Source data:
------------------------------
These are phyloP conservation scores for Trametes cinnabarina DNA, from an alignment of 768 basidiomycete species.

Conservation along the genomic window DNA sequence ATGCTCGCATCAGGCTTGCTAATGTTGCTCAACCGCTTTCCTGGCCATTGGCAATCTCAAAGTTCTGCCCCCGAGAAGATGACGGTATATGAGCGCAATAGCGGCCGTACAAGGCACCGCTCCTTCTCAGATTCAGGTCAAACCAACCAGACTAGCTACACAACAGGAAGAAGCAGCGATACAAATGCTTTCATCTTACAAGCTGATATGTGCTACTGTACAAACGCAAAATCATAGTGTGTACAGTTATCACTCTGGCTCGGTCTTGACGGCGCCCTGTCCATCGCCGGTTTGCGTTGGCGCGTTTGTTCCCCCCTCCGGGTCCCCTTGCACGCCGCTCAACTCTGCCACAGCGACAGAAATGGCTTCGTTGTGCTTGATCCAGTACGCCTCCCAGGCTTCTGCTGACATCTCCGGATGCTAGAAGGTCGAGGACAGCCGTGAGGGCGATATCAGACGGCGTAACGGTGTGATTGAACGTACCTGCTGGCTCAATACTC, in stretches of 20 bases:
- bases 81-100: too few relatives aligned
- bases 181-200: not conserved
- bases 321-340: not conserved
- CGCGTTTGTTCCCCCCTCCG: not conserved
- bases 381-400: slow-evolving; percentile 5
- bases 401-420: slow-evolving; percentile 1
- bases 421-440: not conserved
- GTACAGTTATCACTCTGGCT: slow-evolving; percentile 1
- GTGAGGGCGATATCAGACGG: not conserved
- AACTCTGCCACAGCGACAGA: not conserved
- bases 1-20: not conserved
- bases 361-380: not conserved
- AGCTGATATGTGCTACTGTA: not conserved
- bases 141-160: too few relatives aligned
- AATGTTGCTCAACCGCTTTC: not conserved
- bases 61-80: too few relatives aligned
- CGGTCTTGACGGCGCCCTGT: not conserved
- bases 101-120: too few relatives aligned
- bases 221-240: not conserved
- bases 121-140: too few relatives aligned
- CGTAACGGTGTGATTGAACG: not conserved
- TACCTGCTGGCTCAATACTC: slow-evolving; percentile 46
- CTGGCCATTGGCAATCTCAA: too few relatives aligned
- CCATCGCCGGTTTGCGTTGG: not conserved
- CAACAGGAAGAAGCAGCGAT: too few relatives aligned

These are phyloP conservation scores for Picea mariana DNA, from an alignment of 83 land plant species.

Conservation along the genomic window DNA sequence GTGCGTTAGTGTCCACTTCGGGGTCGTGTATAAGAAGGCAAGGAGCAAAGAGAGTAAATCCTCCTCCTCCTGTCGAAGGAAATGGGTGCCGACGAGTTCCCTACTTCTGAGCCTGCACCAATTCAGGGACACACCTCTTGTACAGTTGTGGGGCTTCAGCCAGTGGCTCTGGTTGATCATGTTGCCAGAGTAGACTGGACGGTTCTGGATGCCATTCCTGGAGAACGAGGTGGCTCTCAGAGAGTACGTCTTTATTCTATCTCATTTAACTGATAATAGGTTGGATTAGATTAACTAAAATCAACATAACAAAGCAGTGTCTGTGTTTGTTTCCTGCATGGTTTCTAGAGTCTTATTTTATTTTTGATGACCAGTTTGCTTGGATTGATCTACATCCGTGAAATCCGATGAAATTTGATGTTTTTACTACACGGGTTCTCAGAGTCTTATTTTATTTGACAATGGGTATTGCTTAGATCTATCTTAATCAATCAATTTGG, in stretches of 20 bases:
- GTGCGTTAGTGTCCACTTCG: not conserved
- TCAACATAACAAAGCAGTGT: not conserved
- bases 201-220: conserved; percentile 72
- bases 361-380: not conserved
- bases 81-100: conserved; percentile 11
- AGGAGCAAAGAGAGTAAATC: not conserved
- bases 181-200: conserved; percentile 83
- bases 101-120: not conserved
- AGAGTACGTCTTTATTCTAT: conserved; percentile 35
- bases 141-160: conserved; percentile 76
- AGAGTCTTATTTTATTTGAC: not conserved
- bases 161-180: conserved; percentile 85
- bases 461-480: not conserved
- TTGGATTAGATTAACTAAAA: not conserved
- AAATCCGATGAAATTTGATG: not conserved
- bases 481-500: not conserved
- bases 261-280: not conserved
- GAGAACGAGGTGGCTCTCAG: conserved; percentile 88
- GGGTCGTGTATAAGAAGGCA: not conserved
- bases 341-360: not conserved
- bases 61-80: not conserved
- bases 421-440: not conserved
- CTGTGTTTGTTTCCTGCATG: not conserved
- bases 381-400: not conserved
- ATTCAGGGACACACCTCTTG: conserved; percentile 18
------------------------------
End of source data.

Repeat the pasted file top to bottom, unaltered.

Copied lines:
These are phyloP conservation scores for Trametes cinnabarina DNA, from an alignment of 768 basidiomycete species.

Conservation along the genomic window DNA sequence ATGCTCGCATCAGGCTTGCTAATGTTGCTCAACCGCTTTCCTGGCCATTGGCAATCTCAAAGTTCTGCCCCCGAGAAGATGACGGTATATGAGCGCAATAGCGGCCGTACAAGGCACCGCTCCTTCTCAGATTCAGGTCAAACCAACCAGACTAGCTACACAACAGGAAGAAGCAGCGATACAAATGCTTTCATCTTACAAGCTGATATGTGCTACTGTACAAACGCAAAATCATAGTGTGTACAGTTATCACTCTGGCTCGGTCTTGACGGCGCCCTGTCCATCGCCGGTTTGCGTTGGCGCGTTTGTTCCCCCCTCCGGGTCCCCTTGCACGCCGCTCAACTCTGCCACAGCGACAGAAATGGCTTCGTTGTGCTTGATCCAGTACGCCTCCCAGGCTTCTGCTGACATCTCCGGATGCTAGAAGGTCGAGGACAGCCGTGAGGGCGATATCAGACGGCGTAACGGTGTGATTGAACGTACCTGCTGGCTCAATACTC, in stretches of 20 bases:
- bases 81-100: too few relatives aligned
- bases 181-200: not conserved
- bases 321-340: not conserved
- CGCGTTTGTTCCCCCCTCCG: not conserved
- bases 381-400: slow-evolving; percentile 5
- bases 401-420: slow-evolving; percentile 1
- bases 421-440: not conserved
- GTACAGTTATCACTCTGGCT: slow-evolving; percentile 1
- GTGAGGGCGATATCAGACGG: not conserved
- AACTCTGCCACAGCGACAGA: not conserved
- bases 1-20: not conserved
- bases 361-380: not conserved
- AGCTGATATGTGCTACTGTA: not conserved
- bases 141-160: too few relatives aligned
- AATGTTGCTCAACCGCTTTC: not conserved
- bases 61-80: too few relatives aligned
- CGGTCTTGACGGCGCCCTGT: not conserved
- bases 101-120: too few relatives aligned
- bases 221-240: not conserved
- bases 121-140: too few relatives aligned
- CGTAACGGTGTGATTGAACG: not conserved
- TACCTGCTGGCTCAATACTC: slow-evolving; percentile 46
- CTGGCCATTGGCAATCTCAA: too few relatives aligned
- CCATCGCCGGTTTGCGTTGG: not conserved
- CAACAGGAAGAAGCAGCGAT: too few relatives aligned

These are phyloP conservation scores for Picea mariana DNA, from an alignment of 83 land plant species.

Conservation along the genomic window DNA sequence GTGCGTTAGTGTCCACTTCGGGGTCGTGTATAAGAAGGCAAGGAGCAAAGAGAGTAAATCCTCCTCCTCCTGTCGAAGGAAATGGGTGCCGACGAGTTCCCTACTTCTGAGCCTGCACCAATTCAGGGACACACCTCTTGTACAGTTGTGGGGCTTCAGCCAGTGGCTCTGGTTGATCATGTTGCCAGAGTAGACTGGACGGTTCTGGATGCCATTCCTGGAGAACGAGGTGGCTCTCAGAGAGTACGTCTTTATTCTATCTCATTTAACTGATAATAGGTTGGATTAGATTAACTAAAATCAACATAACAAAGCAGTGTCTGTGTTTGTTTCCTGCATGGTTTCTAGAGTCTTATTTTATTTTTGATGACCAGTTTGCTTGGATTGATCTACATCCGTGAAATCCGATGAAATTTGATGTTTTTACTACACGGGTTCTCAGAGTCTTATTTTATTTGACAATGGGTATTGCTTAGATCTATCTTAATCAATCAATTTGG, in stretches of 20 bases:
- GTGCGTTAGTGTCCACTTCG: not conserved
- TCAACATAACAAAGCAGTGT: not conserved
- bases 201-220: conserved; percentile 72
- bases 361-380: not conserved
- bases 81-100: conserved; percentile 11
- AGGAGCAAAGAGAGTAAATC: not conserved
- bases 181-200: conserved; percentile 83
- bases 101-120: not conserved
- AGAGTACGTCTTTATTCTAT: conserved; percentile 35
- bases 141-160: conserved; percentile 76
- AGAGTCTTATTTTATTTGAC: not conserved
- bases 161-180: conserved; percentile 85
- bases 461-480: not conserved
- TTGGATTAGATTAACTAAAA: not conserved
- AAATCCGATGAAATTTGATG: not conserved
- bases 481-500: not conserved
- bases 261-280: not conserved
- GAGAACGAGGTGGCTCTCAG: conserved; percentile 88
- GGGTCGTGTATAAGAAGGCA: not conserved
- bases 341-360: not conserved
- bases 61-80: not conserved
- bases 421-440: not conserved
- CTGTGTTTGTTTCCTGCATG: not conserved
- bases 381-400: not conserved
- ATTCAGGGACACACCTCTTG: conserved; percentile 18